No party emerges as knockout winner in Indonesia’s legislative election
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JAKARTA/SOLO – Early results in Indonesia’s legislative elections held Wednesday showed pre-vote favourite the Indonesian Democratic Party of Struggle (PDI-P) falling well short of a hoped-for 30 per cent showing, with concerns that the party could even fail to cross the 20 per cent threshold needed to nominate a presidential candidate without the backing of a smaller party.
Early tallying of votes showed PDI-P posting just short of 20 per cent of the vote.
Going into the April 9 poll, the PDI-P hoped that pitching Joko Widodo – the flesh-pressing, popular governor of Jakarta – as its presidential candidate would lift the party back to the heights attained in Indonesia’s first post-dictatorship election in 1999, when it won 33 per cent.
“He is a good man, a simple man. Everyone here likes him,” said teacher Hernawan Tri Wahyudi, speaking in Solo, Joko Widodo’s hometown, where he forged his political career as mayor before winning the Jakarta governorship in 2012.
But, added the teacher, backing Joko Widodo, who is widely known by his nickname “Jokowi,” does not mean a vote for the PDI-P in the legislative elections.
“I vote number three,” he said, referring to the ballot number of the Prosperous Justice Party (PKS), an Islamic party that won 7.9 per cent of the vote in 2009 and was again among a group of religious parties hovering between 6.5 and 9 per cent this time around – an outcome being taken as a sign of voter disaffection with establishment parties and politicians in what is deemed one of the world’s most corrupt economies.
Back in Jakarta, student Mala Mili, speaking while canvassing for donations for retired Indonesian army officers, said she would vote for either Golkar or Gerindra, the parties that were emerging as the next two biggest after the PDI-P, with just above 14 per cent and just under 12 per cent of the vote, respectively.
Joko Widodo is an appealing candidate, she said. “He successfully led Solo and he is down to earth, and he always seems to win.”
So why not vote PDI-P? “ I don’t like Mega,” said the student, referring to PDI-P leader Megawati Sukarnoputri, a former Indonesian president who was later twice a losing candidate. Megawati took a step back this time to allow Joko Widodo be the party’s poster boy ahead of the legislative elections.
As many Indonesian voters have suggested, the April 9 legislative elections centered more on personalities than on parties or policies. With Joko Widodo hogging the spotlight, rivals such as former Army General Prabowo Subianto have taken to gambits such as parading around election rallies on horseback, while smaller parties have recruited dangdut singers (a form of Indonesian pop music) as candidates and jazzed-up rallies with skimpily-attired dancers.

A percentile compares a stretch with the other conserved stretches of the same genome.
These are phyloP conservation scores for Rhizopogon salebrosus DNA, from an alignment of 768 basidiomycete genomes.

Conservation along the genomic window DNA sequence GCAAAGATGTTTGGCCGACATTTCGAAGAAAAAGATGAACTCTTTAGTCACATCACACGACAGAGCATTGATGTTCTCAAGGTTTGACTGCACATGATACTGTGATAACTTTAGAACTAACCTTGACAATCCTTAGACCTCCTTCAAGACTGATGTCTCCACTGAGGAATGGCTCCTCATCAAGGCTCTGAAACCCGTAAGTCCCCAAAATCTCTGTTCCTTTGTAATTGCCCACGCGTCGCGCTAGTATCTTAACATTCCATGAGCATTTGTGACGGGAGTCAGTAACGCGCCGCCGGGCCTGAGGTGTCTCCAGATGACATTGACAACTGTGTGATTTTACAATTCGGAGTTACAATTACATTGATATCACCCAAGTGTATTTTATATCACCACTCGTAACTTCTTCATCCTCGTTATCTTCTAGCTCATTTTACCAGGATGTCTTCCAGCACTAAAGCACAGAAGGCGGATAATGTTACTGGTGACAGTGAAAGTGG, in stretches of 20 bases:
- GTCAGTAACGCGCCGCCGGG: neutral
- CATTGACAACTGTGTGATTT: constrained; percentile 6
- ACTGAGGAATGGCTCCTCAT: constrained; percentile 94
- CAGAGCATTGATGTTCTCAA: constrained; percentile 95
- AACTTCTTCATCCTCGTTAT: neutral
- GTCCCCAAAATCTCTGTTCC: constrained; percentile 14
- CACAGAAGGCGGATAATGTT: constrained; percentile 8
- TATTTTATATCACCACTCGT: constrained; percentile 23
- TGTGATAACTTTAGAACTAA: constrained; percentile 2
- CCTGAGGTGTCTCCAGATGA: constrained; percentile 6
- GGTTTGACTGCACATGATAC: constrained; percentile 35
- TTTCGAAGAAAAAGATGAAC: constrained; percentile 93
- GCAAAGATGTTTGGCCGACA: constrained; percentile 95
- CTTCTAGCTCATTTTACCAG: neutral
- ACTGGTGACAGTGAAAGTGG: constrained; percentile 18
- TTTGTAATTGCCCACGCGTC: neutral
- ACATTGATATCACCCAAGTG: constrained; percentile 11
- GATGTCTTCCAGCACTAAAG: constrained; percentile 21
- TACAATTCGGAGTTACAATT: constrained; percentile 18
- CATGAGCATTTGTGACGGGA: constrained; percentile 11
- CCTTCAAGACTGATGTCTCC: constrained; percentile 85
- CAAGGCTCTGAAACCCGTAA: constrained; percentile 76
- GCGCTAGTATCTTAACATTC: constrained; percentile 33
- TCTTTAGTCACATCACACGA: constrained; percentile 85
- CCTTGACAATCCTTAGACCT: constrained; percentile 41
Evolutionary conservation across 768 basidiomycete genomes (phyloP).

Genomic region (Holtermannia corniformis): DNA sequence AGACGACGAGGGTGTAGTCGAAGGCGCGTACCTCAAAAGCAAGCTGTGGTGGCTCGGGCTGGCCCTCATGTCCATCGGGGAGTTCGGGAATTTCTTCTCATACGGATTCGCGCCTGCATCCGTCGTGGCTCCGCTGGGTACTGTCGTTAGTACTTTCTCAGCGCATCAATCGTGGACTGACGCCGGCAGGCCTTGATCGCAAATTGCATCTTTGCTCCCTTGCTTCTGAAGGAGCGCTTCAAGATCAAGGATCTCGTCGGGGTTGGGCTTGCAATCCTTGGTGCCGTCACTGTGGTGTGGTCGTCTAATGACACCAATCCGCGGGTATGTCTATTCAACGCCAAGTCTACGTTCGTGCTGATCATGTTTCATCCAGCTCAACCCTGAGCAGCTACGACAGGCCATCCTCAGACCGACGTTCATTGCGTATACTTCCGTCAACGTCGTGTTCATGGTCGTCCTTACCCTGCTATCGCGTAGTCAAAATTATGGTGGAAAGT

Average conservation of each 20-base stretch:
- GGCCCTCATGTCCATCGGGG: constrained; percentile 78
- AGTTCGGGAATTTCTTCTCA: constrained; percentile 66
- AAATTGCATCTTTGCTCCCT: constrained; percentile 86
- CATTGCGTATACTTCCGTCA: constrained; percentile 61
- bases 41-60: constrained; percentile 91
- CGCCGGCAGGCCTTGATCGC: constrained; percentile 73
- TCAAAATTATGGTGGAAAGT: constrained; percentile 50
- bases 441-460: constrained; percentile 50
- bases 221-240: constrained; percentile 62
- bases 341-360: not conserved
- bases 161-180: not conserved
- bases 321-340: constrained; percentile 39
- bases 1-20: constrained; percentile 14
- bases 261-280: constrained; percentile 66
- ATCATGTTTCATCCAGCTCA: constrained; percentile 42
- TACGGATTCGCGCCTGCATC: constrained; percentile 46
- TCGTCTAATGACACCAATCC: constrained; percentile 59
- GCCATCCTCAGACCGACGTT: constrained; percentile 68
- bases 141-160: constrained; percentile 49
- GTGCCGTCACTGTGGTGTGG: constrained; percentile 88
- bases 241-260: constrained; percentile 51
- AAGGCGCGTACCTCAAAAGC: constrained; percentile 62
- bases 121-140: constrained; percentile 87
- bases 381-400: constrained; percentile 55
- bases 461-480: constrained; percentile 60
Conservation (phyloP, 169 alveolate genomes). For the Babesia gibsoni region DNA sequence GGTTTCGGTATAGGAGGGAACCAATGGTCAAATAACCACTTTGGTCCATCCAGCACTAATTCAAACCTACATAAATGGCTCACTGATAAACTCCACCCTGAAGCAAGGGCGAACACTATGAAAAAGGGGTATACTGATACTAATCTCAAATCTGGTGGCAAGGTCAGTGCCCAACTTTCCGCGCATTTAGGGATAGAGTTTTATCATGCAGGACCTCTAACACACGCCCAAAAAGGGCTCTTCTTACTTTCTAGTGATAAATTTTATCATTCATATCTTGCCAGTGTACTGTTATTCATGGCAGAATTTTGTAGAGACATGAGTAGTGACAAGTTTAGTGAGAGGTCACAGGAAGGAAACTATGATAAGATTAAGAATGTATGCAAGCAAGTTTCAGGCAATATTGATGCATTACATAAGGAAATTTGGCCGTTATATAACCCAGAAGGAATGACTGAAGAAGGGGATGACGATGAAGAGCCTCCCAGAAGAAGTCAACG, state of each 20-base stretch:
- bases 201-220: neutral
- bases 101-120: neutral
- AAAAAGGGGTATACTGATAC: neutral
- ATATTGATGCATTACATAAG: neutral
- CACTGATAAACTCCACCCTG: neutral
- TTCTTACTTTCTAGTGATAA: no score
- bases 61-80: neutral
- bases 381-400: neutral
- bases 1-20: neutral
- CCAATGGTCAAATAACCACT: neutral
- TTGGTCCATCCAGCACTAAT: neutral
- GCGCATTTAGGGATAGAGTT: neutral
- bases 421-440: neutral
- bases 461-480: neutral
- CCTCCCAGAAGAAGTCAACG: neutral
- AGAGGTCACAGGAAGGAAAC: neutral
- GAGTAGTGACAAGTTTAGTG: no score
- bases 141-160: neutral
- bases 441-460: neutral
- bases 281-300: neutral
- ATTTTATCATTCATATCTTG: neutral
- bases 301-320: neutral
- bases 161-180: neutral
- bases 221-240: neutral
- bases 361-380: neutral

But even “Jokowi-mania” was not enough for the PDI-P, it seems, and within a few hours of the close of voting, Joko Widodo was on Indonesian television dancing around questions about whether the outcome, though preliminary, amounted to a letdown for the PDI-P.
Official results will not be available until May 7, but the preliminary numbers from Wednesday’s vote should help Golkar leader Aburizal Bakrie and Gerindra’s Prabowo retain some hope for their respective presidential candidacies, even if Joko Widodo’s personal support far exceeds that of the PDI-P.
Aburizal Bakrie spent the afternoon on Wednesday watching exit polls on wall-to-wall big screens at the party office in west Jakarta.
“We expect we will still be number two, or even still number one, when the final results come through,” he said, referring to the voting gap between Golkar and the PDI-P.
Prabowo, until now regarded as a distant second-place challenger to Joko Widodo in any presidential race, was even more bullish.
“I am very confident,” he said, when asked if he could still win the presidency. Prabowo was speaking after spending the Friday before the vote campaigning with Suryadharma Ali, leader of another religious party, the United Development Party (PPP), and religious affairs minister in the government of President Susilo Bambang Yudhoyono.
Gerindra and the PPP are likely partners as the country’s political parties get into the deal-making and coalition-building ahead of the July Presidential election.
How that all pans out is guesswork at this stage, with speculation centering around whether two or three formations of parties will end up fighting for the presidency, according to Evan A. Laksmana at the Centre for Strategic and International Studies (CSIS) in Jakarta, with bigger parties hoping to get the backing of smaller parties by offering ministerial positions and a shot at the vice-presidency.
“A lot of the bargaining for the coalitions would depend on the future governing coalition ‘splitting of the pie,’” said Laksmana.Show